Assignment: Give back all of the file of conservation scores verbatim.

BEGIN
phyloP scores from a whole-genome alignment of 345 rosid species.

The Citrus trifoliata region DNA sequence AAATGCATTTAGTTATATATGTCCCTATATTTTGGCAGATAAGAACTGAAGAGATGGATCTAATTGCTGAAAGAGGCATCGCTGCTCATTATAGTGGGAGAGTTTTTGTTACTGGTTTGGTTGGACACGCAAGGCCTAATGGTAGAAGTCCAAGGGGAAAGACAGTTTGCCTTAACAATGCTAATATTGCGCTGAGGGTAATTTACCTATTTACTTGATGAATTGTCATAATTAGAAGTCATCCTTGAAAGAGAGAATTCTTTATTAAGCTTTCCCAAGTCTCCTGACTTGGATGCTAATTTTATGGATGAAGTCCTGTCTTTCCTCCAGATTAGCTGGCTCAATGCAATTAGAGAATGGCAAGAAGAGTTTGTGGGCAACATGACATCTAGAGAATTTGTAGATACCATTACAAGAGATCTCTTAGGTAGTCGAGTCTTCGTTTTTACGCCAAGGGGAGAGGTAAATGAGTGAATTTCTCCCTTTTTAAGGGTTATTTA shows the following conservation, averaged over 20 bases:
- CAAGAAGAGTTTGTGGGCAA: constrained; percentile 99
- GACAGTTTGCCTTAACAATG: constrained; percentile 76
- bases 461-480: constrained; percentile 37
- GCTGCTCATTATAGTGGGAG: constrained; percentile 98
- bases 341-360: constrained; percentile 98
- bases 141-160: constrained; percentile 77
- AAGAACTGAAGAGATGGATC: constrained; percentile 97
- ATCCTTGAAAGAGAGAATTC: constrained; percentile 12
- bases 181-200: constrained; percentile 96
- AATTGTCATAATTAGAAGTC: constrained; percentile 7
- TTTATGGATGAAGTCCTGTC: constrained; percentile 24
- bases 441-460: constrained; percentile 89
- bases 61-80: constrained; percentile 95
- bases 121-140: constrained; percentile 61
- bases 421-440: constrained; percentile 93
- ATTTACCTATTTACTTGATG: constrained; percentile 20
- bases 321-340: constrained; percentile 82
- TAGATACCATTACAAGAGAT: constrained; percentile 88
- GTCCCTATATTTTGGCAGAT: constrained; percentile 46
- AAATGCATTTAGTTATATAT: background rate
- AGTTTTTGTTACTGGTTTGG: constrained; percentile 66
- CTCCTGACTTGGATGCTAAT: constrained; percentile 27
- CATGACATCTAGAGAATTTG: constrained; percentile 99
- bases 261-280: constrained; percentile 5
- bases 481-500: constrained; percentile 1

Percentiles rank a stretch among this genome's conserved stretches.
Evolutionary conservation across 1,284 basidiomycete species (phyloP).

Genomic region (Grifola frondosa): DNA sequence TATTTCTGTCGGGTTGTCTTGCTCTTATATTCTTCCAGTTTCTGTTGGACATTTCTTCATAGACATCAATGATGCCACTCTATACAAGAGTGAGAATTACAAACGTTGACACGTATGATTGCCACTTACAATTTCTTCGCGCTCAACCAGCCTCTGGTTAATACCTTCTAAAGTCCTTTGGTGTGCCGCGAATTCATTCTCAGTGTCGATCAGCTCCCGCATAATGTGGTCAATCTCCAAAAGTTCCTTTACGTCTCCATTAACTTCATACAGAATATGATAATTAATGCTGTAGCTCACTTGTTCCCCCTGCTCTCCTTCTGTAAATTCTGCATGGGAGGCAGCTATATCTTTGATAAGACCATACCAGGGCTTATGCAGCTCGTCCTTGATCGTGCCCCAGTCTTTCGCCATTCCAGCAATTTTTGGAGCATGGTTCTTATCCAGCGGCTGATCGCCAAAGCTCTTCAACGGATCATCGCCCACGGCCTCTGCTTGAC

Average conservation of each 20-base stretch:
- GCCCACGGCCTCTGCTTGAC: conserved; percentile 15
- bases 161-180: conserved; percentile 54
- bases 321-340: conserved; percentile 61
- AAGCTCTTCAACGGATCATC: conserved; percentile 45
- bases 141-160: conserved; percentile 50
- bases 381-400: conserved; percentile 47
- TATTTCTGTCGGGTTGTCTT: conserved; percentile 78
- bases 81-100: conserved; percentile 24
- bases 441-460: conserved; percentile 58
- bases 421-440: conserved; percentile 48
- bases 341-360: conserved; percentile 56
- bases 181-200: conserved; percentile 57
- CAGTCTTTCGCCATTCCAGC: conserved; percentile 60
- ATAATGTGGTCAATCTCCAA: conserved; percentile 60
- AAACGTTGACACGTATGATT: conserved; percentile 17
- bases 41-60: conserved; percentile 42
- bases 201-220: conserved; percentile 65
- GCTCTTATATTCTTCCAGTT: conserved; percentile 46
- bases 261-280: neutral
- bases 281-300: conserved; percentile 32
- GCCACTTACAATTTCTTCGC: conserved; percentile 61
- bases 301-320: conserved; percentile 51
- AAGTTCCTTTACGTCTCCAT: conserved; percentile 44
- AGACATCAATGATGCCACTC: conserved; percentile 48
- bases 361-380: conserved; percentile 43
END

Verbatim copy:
phyloP scores from a whole-genome alignment of 345 rosid species.

The Citrus trifoliata region DNA sequence AAATGCATTTAGTTATATATGTCCCTATATTTTGGCAGATAAGAACTGAAGAGATGGATCTAATTGCTGAAAGAGGCATCGCTGCTCATTATAGTGGGAGAGTTTTTGTTACTGGTTTGGTTGGACACGCAAGGCCTAATGGTAGAAGTCCAAGGGGAAAGACAGTTTGCCTTAACAATGCTAATATTGCGCTGAGGGTAATTTACCTATTTACTTGATGAATTGTCATAATTAGAAGTCATCCTTGAAAGAGAGAATTCTTTATTAAGCTTTCCCAAGTCTCCTGACTTGGATGCTAATTTTATGGATGAAGTCCTGTCTTTCCTCCAGATTAGCTGGCTCAATGCAATTAGAGAATGGCAAGAAGAGTTTGTGGGCAACATGACATCTAGAGAATTTGTAGATACCATTACAAGAGATCTCTTAGGTAGTCGAGTCTTCGTTTTTACGCCAAGGGGAGAGGTAAATGAGTGAATTTCTCCCTTTTTAAGGGTTATTTA shows the following conservation, averaged over 20 bases:
- CAAGAAGAGTTTGTGGGCAA: constrained; percentile 99
- GACAGTTTGCCTTAACAATG: constrained; percentile 76
- bases 461-480: constrained; percentile 37
- GCTGCTCATTATAGTGGGAG: constrained; percentile 98
- bases 341-360: constrained; percentile 98
- bases 141-160: constrained; percentile 77
- AAGAACTGAAGAGATGGATC: constrained; percentile 97
- ATCCTTGAAAGAGAGAATTC: constrained; percentile 12
- bases 181-200: constrained; percentile 96
- AATTGTCATAATTAGAAGTC: constrained; percentile 7
- TTTATGGATGAAGTCCTGTC: constrained; percentile 24
- bases 441-460: constrained; percentile 89
- bases 61-80: constrained; percentile 95
- bases 121-140: constrained; percentile 61
- bases 421-440: constrained; percentile 93
- ATTTACCTATTTACTTGATG: constrained; percentile 20
- bases 321-340: constrained; percentile 82
- TAGATACCATTACAAGAGAT: constrained; percentile 88
- GTCCCTATATTTTGGCAGAT: constrained; percentile 46
- AAATGCATTTAGTTATATAT: background rate
- AGTTTTTGTTACTGGTTTGG: constrained; percentile 66
- CTCCTGACTTGGATGCTAAT: constrained; percentile 27
- CATGACATCTAGAGAATTTG: constrained; percentile 99
- bases 261-280: constrained; percentile 5
- bases 481-500: constrained; percentile 1

Percentiles rank a stretch among this genome's conserved stretches.
Evolutionary conservation across 1,284 basidiomycete species (phyloP).

Genomic region (Grifola frondosa): DNA sequence TATTTCTGTCGGGTTGTCTTGCTCTTATATTCTTCCAGTTTCTGTTGGACATTTCTTCATAGACATCAATGATGCCACTCTATACAAGAGTGAGAATTACAAACGTTGACACGTATGATTGCCACTTACAATTTCTTCGCGCTCAACCAGCCTCTGGTTAATACCTTCTAAAGTCCTTTGGTGTGCCGCGAATTCATTCTCAGTGTCGATCAGCTCCCGCATAATGTGGTCAATCTCCAAAAGTTCCTTTACGTCTCCATTAACTTCATACAGAATATGATAATTAATGCTGTAGCTCACTTGTTCCCCCTGCTCTCCTTCTGTAAATTCTGCATGGGAGGCAGCTATATCTTTGATAAGACCATACCAGGGCTTATGCAGCTCGTCCTTGATCGTGCCCCAGTCTTTCGCCATTCCAGCAATTTTTGGAGCATGGTTCTTATCCAGCGGCTGATCGCCAAAGCTCTTCAACGGATCATCGCCCACGGCCTCTGCTTGAC

Average conservation of each 20-base stretch:
- GCCCACGGCCTCTGCTTGAC: conserved; percentile 15
- bases 161-180: conserved; percentile 54
- bases 321-340: conserved; percentile 61
- AAGCTCTTCAACGGATCATC: conserved; percentile 45
- bases 141-160: conserved; percentile 50
- bases 381-400: conserved; percentile 47
- TATTTCTGTCGGGTTGTCTT: conserved; percentile 78
- bases 81-100: conserved; percentile 24
- bases 441-460: conserved; percentile 58
- bases 421-440: conserved; percentile 48
- bases 341-360: conserved; percentile 56
- bases 181-200: conserved; percentile 57
- CAGTCTTTCGCCATTCCAGC: conserved; percentile 60
- ATAATGTGGTCAATCTCCAA: conserved; percentile 60
- AAACGTTGACACGTATGATT: conserved; percentile 17
- bases 41-60: conserved; percentile 42
- bases 201-220: conserved; percentile 65
- GCTCTTATATTCTTCCAGTT: conserved; percentile 46
- bases 261-280: neutral
- bases 281-300: conserved; percentile 32
- GCCACTTACAATTTCTTCGC: conserved; percentile 61
- bases 301-320: conserved; percentile 51
- AAGTTCCTTTACGTCTCCAT: conserved; percentile 44
- AGACATCAATGATGCCACTC: conserved; percentile 48
- bases 361-380: conserved; percentile 43